PsiCop animated modification of original photo of Rutherford County Sheriff Robert Arnold, via WBTV / Original URL: http://www.wbtv.com/story/22057943/ten-commandments-on-display-at-sheriffs-office-causing-controversyThere are a lot of Christians who think the Ten Commandments are the pinnacle of human morality. They view them not only as the rules everyone should live by, but they think of them as having a kind of magical power to make everyone better and more moral. Or something. I guess. That’s why many of them want to post the Ten Commandments everywhere. Supposedly, being constantly confronted by the Decalogue will turn every American in to an upstanding, law-abiding citizen.

Only, all too often, it turns out this isn’t actually the case. As the Daily News Journal of Murfreesboro, TN reports, one particular Decalogue champion turns out to have been anything but law-abiding (WebCite cached article):

Former Rutherford County Sheriff Robert Arnold pleaded guilty Wednesday to three of 14 counts stemming from a two-year criminal investigation into illegally profiting from inmates through a company selling electronic cigarettes.

Arnold pleaded guilty to wire fraud, honest services fraud and extortion. Each count carries up to 20 years in prison, a $250,000 fine, supervised release of not more than three years and a $52,500 restitution payment from electronic cigarettes revenues from the JailCigs business to the county.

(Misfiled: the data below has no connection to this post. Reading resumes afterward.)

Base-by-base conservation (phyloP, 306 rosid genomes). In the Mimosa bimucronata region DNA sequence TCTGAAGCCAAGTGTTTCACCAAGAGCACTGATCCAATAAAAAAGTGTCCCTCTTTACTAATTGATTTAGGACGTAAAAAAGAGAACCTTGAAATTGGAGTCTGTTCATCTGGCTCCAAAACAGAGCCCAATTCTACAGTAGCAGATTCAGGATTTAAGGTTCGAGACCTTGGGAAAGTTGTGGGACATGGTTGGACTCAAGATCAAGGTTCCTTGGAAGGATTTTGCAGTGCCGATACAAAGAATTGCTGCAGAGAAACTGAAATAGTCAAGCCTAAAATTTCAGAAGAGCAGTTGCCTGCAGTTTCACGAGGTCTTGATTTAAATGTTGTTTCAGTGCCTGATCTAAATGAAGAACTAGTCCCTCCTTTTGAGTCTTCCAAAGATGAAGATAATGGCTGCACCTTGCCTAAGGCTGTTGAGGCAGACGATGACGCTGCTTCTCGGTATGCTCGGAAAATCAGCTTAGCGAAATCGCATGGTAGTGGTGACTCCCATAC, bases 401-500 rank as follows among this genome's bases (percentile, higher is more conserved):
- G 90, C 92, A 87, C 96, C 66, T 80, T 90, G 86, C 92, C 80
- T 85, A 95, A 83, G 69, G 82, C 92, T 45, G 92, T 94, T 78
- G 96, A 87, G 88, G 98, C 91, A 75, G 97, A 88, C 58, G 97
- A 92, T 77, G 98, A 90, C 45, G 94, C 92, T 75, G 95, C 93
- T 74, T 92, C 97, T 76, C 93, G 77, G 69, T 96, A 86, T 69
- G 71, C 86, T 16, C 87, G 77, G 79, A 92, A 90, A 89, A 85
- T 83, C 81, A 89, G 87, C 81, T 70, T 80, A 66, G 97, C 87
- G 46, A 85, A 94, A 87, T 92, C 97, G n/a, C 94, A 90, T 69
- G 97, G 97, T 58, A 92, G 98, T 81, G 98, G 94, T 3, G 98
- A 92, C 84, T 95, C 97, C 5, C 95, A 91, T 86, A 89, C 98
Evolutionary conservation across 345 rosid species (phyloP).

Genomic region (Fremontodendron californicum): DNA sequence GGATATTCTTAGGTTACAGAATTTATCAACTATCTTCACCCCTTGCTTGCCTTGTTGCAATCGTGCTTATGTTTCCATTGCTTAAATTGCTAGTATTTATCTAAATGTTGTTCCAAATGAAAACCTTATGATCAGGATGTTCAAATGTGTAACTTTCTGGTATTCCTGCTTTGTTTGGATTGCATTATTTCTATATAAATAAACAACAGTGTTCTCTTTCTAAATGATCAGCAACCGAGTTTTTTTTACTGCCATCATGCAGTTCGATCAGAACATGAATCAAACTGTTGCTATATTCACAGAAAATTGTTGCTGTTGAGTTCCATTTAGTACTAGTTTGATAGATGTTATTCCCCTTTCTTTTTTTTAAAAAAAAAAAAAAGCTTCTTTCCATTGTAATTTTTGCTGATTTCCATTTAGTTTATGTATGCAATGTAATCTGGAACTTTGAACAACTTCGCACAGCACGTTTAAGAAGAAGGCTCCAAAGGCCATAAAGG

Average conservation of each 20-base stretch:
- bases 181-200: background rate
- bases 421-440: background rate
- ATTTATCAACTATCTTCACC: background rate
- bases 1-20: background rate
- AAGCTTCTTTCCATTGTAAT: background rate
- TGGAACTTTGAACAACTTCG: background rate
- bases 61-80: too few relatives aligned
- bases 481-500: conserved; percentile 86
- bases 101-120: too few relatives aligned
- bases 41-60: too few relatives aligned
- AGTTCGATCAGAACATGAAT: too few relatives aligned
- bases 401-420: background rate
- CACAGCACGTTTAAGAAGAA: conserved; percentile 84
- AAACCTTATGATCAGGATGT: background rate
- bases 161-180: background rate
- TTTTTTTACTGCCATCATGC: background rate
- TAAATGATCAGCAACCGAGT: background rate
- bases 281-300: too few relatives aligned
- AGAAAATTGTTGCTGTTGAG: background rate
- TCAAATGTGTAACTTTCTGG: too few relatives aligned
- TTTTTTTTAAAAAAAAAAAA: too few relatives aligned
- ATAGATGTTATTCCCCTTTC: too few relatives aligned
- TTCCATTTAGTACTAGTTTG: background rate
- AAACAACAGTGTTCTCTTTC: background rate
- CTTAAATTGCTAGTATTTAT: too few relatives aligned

Now, the DNJ article doesn’t mention it, but as the Friendly Atheist points out, former Sheriff Arnold just happens to have been a major proponent of spreading the gospel of the Ten Commandments, just a few years ago (cached). At that time, he’d openly defied an earlier court order, on the pretense that he is required to do so because “In God we trust” is printed on our currency, and because “[the Ten Commandments] were the founding principles of this country.” Or something. I guess.

As I always do in cases like this, I like to point out that, for Christians, putting up Decalogue monuments (or plaques, or signs, or whatever) is incredibly problematic. First, it’s an expression of public piety, which Jesus explicitly forbid his followers ever to engage in. Second, one of the Ten Commandments is, itself, a prohibition against idolatry; depending on one’s sect, it’s either part of the First Commandment, or it’s the Second. But, given that Christians are generally unwilling to follow the words of their own scripture, I guess it’s just too hard for them to stop posting the Ten Commandments all over the place. The poor little things, they just can’t help themselves … right?

I expect Arnold and his supporters will, no doubt, consider his corruption — which he admitted in court — a kind of insignificant aberration. After all, I’m sure they’d tell me, “he’s not perfect, just forgiven.” So hey, it doesn’t really matter if he fails to live up to the faith he supposedly follows. Right? Once he’s out of jail, Arnold might even go on the Christian lecture circuit, propounding his past “sin” of corruption to his co-religionists and touting his “fallen” status as a kind of perverse credential of piety. Such is how Christianity works … as freakish as it seems.

Hat tip: Friendly Atheist.

Photo credit: PsiCop animated modification of original, via WBTV.

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